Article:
Continued from Part One
It’s tough playing to a half-empty house, but there is some consolation if the house you’re playing holds 60,000 people. It’s been a beautiful day in Oakland, and now, in the cool blue dusk, the crowd upfront is getting seriously pumped.
As usual, Oasis are immobile. Arthurs is, for reasons no one can fathom, the recipient of the most underwear thrown onstage. It gets thrown at him, and when he accumulates enough, he drapes it over his amp. This only happens in America, and the band is, as a whole, baffled by the ritual of “throwing knickers.” McGuigan stands stock-still – by comparison, Bill Wyman was an acrobat. Noel, also, stands relatively still, in a white shirt with little brown buttons, and square, steel-rimmed sunglasses. The Silver Sparkle guitar is in fine form, indeed going to “11.”
And then there is Liam. He, too, is wearing sunglasses. He looks a bit pale, but by his standards, is energetic. His body contorts a little as he sneers, head tilted upward, as though he were a man dying of thirst and little drops of water were rolling off the mike. Even from 40 feet, one sees his sneer. One can certainly hear it. It is the Oasis trademark.
The band launches into “Be Here Now” from the new album, and it sounds majestic. It strikes me how much this rendition sounds like the recorded version. Stadiums are an intrinsically unironic venue, and Oasis are an intrinsically unironic band. So they are well-suited. But then it strikes me that the record was, in a sense, recorded to sound like a stadium.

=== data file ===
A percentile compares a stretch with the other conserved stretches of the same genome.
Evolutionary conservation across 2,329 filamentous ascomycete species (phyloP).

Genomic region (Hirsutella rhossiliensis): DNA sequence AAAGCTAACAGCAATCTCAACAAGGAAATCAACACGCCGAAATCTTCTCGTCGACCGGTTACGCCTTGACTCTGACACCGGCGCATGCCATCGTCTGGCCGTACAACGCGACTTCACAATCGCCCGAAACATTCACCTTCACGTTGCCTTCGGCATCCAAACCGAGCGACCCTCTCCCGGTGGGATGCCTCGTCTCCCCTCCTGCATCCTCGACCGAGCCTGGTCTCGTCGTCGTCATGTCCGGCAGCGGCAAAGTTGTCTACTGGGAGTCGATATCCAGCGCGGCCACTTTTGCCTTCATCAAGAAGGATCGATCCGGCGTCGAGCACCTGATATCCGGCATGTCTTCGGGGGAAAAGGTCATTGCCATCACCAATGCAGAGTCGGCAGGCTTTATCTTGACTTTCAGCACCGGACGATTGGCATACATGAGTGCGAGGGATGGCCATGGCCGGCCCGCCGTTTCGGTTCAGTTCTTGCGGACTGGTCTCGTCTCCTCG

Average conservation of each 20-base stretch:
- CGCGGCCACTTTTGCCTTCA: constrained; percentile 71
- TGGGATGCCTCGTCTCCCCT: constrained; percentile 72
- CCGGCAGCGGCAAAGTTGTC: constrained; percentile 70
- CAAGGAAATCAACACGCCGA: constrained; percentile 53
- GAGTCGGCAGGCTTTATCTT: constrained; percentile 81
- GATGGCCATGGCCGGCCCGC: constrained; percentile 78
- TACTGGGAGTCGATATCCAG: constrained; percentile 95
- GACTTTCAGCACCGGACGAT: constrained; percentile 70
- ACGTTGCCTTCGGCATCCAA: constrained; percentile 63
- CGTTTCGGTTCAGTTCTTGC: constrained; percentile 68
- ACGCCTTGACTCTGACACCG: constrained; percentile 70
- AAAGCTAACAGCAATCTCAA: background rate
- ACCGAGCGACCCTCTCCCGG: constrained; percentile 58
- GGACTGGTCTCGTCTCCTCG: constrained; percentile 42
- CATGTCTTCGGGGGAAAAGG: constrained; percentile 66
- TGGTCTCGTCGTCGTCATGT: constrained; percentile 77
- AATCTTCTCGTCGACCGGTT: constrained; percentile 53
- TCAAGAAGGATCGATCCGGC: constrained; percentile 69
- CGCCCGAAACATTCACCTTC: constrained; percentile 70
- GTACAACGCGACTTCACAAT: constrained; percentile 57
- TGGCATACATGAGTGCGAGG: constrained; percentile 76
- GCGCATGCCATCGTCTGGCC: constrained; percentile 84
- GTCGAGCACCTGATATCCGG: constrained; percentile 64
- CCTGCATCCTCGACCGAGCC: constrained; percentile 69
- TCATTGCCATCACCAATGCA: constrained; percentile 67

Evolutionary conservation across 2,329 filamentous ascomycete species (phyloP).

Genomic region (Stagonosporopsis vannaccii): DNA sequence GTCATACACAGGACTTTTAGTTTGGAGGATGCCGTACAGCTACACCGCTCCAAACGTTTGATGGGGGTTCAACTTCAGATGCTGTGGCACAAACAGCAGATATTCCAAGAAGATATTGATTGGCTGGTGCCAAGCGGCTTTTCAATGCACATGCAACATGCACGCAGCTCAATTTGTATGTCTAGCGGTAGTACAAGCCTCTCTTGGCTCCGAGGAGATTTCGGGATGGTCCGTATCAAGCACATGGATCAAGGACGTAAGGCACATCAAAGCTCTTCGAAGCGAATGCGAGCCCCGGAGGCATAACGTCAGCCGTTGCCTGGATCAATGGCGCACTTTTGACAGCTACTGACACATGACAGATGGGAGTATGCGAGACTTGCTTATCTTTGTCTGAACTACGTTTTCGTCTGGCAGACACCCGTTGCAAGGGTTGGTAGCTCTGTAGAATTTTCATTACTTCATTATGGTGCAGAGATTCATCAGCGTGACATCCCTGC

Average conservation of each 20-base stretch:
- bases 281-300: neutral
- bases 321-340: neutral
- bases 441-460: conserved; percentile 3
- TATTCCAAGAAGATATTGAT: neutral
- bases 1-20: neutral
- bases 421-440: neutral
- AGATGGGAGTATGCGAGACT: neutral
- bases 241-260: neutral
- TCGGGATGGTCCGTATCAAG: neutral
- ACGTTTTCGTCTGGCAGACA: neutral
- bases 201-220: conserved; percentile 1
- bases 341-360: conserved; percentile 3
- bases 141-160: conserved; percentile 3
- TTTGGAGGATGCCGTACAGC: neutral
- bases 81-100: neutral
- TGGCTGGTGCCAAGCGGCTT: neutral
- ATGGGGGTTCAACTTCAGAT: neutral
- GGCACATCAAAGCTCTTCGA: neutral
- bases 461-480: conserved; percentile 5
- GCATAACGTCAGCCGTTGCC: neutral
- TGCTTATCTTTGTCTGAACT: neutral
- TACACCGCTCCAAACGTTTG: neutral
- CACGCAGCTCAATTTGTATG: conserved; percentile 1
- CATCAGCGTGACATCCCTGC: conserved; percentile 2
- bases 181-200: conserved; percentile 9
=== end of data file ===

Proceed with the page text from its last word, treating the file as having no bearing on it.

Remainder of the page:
Afterwards I am escorted backstage. After a long trek across an expanse of concrete, there is an elevator. And at last I am ushered into the Oasis sanctum, a full floor away from where U2 are holed up. And then I am ushered out.
“Going down to see the show,” says Noel. “Meet you back here after.” So out I go to see U2. Midway through the set Bono pauses to make a speech. He describes how frightened U2 have become by the huge commercial apparatus of the music business. He explains that instead of letting “this monster eat us, we have decided to eat them.” He waves to the enormous contraption that is their stage set. Having spent the last week in the general proximity of Oasis, their music, their entourage, I can’t help but think this Bono speech is pathetic. You’ve got to go for it, you’ve got to roll with it, you’ve got to say what you say and don’t let anyone get in your way, man. You’ve got to live forever. You’ve got to be here now. If there is any message to Oasis’s music, it is: Do not apologize! Being an Oasis fan means never having to say you’re sorry.
After the vaguely sci-fi ending to U2’s show, it’s back through the gauntlet. The security people, faced with the mass of exiting fans, are much more tense. The backstage area is filled with people sporting a million different kinds of plastic laminates around their necks. They roam the concrete prairie like nomads.
Back in the skybox, the place is brimming with energy. Danny and Terry, the bodyguards, are there. They have been joined by Kevin, Liam’s full-time bodyguard, who is 6’7″ and has not an ounce of muscle on him, but possesses a gut like a wrecking ball.